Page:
Cancer that creeps up on people

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There isn’t an hour that passes where I don’t think about my youngest brother, Michael.

Even though it’s been eight years since we lost him to pancreatic cancer he’s very much part of my life.

I still come across books I know he would love to read and hear music we enjoyed together as young – then older – men.

Despite him being the youngest of seven siblings, he was a wise and measured person, there to turn to when you needed to take counsel. I miss our talks.

His amazing wife and children stood by and supported him through the tough times and would have made him proud in the way they have carried on while keeping his memories fresh and positive.

Before Michael became ill, aged 48, I had no knowledge of pancreatic cancer. It certainly wouldn’t have been something I imagined my fit, healthy and handsome wee brother ever getting. Yet, in painful retrospect, it crept quietly up on him.

I remember him complaining in our mum’s house about abdominal pains, puzzling even his GP with its random, non-specific symptoms, which are all too obvious now.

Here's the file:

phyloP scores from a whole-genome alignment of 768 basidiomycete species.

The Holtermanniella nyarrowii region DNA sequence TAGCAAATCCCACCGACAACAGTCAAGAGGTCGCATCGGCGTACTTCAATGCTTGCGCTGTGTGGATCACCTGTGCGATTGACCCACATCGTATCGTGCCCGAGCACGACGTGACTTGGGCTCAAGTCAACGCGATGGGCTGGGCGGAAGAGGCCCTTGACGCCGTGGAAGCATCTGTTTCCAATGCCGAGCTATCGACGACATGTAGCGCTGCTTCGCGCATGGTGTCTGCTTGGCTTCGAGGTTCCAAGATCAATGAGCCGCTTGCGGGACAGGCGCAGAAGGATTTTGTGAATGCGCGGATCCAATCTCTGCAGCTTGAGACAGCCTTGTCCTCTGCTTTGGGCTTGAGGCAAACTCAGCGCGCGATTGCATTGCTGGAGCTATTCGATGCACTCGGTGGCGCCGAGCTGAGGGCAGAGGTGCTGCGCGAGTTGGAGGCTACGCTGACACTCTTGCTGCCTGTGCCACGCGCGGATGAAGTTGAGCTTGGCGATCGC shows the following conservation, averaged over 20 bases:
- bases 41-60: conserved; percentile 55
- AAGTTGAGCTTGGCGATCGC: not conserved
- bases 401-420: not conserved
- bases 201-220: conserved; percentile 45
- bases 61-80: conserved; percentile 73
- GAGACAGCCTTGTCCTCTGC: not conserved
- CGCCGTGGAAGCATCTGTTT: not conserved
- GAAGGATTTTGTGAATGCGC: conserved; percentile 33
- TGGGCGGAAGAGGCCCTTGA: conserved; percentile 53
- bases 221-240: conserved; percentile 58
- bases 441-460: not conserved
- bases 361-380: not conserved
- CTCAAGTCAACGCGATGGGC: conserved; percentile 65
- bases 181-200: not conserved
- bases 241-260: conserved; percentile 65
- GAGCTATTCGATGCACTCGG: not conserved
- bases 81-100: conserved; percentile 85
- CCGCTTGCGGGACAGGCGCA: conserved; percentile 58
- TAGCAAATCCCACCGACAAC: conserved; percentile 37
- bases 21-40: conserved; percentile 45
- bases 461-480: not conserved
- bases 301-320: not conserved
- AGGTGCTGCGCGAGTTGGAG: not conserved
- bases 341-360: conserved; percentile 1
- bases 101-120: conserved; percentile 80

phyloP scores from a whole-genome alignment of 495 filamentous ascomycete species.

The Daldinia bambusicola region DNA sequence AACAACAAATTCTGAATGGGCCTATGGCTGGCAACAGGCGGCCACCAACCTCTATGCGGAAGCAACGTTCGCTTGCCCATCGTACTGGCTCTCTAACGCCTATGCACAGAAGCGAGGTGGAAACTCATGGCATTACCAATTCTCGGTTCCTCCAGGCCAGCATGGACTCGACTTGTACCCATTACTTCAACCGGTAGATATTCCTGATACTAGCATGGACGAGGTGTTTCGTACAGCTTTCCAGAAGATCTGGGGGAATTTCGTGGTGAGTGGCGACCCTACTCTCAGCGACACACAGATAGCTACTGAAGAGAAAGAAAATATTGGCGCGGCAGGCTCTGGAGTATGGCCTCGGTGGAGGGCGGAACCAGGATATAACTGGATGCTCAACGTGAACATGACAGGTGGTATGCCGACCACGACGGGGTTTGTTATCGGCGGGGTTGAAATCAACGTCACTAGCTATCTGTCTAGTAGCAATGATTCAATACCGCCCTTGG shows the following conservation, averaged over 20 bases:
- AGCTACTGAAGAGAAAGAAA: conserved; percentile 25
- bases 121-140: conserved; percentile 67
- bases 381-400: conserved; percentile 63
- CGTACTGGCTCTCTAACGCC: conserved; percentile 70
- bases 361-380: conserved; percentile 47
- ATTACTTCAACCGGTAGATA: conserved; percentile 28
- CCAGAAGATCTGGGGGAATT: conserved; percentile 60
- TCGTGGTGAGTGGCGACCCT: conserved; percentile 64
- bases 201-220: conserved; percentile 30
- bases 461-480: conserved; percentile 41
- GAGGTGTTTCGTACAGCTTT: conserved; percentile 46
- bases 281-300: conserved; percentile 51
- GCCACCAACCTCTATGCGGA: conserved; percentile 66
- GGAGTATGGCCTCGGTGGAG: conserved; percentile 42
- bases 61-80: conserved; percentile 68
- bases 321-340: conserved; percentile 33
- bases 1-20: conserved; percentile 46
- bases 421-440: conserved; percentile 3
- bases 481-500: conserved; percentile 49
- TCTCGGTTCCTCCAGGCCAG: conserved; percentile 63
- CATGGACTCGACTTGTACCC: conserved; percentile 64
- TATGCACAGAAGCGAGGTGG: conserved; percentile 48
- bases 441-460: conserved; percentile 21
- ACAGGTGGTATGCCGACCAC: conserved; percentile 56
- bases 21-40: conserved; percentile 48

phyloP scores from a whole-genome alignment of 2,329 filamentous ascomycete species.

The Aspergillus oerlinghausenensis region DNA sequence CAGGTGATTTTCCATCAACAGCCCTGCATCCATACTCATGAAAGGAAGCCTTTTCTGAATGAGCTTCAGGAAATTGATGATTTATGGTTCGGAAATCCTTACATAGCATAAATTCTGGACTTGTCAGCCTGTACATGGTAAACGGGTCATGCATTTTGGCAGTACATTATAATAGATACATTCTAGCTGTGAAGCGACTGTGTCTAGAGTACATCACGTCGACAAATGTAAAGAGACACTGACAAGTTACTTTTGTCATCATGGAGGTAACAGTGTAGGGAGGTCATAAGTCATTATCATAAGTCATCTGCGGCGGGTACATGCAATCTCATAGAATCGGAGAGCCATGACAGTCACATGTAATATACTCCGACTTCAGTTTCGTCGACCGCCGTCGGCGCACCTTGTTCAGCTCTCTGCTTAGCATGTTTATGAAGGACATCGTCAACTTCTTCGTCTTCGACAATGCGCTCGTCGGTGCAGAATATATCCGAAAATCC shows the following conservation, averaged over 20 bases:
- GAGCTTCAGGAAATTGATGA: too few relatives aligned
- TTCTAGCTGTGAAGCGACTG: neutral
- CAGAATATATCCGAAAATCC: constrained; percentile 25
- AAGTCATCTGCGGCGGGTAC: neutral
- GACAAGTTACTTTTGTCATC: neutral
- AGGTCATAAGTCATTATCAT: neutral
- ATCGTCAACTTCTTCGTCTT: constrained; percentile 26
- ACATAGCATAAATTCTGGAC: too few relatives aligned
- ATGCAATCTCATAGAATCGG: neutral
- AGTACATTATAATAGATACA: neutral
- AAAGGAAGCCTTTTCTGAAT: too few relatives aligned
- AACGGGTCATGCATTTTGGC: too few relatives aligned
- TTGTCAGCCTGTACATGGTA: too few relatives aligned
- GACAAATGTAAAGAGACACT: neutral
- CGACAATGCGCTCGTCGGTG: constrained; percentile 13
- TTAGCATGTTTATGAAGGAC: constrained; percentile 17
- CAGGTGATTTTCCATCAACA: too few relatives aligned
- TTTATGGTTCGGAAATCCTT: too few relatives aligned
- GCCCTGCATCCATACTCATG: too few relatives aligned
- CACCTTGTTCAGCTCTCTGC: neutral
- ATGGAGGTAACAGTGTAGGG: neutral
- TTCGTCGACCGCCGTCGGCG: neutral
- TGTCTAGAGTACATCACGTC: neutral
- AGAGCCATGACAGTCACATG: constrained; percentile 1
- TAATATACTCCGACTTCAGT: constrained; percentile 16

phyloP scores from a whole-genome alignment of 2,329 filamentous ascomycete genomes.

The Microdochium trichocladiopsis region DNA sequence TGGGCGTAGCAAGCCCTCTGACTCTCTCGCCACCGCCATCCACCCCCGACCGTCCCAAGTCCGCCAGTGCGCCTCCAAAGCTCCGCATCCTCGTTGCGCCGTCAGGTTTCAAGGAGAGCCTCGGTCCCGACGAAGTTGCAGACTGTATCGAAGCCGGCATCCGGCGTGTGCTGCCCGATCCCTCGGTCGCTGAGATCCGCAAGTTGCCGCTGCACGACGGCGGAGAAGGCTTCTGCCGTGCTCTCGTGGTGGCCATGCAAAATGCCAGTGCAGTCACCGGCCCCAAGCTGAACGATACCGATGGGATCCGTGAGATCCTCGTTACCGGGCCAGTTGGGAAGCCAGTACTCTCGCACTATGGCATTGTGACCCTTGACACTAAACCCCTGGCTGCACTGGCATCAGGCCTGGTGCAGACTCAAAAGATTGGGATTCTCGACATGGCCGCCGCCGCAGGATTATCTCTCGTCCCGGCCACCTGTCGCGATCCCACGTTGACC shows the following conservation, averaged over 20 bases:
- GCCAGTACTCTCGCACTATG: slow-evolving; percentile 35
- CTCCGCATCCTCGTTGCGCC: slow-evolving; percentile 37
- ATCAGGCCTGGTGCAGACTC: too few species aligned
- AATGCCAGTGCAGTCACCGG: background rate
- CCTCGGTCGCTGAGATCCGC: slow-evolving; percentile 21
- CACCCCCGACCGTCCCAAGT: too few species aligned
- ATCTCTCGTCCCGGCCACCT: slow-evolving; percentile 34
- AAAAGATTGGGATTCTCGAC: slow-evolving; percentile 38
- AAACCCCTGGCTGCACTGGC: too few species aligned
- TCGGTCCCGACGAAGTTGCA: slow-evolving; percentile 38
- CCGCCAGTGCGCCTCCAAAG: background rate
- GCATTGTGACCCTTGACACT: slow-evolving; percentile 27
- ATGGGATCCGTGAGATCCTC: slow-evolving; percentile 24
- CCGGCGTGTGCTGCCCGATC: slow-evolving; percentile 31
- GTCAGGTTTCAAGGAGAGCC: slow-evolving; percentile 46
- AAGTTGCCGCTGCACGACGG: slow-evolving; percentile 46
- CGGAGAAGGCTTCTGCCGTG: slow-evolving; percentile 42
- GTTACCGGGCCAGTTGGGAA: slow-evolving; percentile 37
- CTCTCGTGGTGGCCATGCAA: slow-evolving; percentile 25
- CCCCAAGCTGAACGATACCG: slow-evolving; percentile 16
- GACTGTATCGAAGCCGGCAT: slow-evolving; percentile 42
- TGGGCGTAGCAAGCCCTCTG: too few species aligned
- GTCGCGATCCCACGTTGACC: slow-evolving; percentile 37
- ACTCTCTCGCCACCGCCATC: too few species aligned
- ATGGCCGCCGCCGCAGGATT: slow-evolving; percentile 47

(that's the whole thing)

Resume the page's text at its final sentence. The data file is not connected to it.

This is one of the silent cancers. Often, by the time you know you have it, treatment is limited.

When I discovered that November is Pancreatic Cancer Awareness Month I was struck by how incredibly important it is. Awareness of this awful disease, in my opinion, is crucial.

According to cancer charities, this is the fifth most common cause of cancer death, yet it’s not talked about the way other cancers are.

To improve survival, we need more research into early diagnosis, treatments and care – better early diagnosis and increased awareness so that members of the public are able to spot symptoms.

Shockingly, a ComRes poll carried out for Pancreatic Cancer UK last year found that 71 per cent of people could not name a single sign of pancreatic cancer.

Boost your knowledge by taking the Pancreatic Cancer UK symptoms quiz at

Michael’s wonderful wife, Sheena, has every year since he passed arranged a walk and talk with friends and family around one of his favourite spots. It is the green place he liked to sit and think, near Auchenbowie.

He would jog here, in the misty air of the Square Circle, as he called it, before heading off to work.

He was a much loved teacher, a poet and a talented musician. Many of his former pupils and colleagues, plus he and Sheena’s best pals, still go to ‘Michael’s Walk’ to celebrate the man he was.

As we stand looking at breathtaking scenery, whisky clutched in a plastic cup to toast him and recite one of his poems, he is ever close by.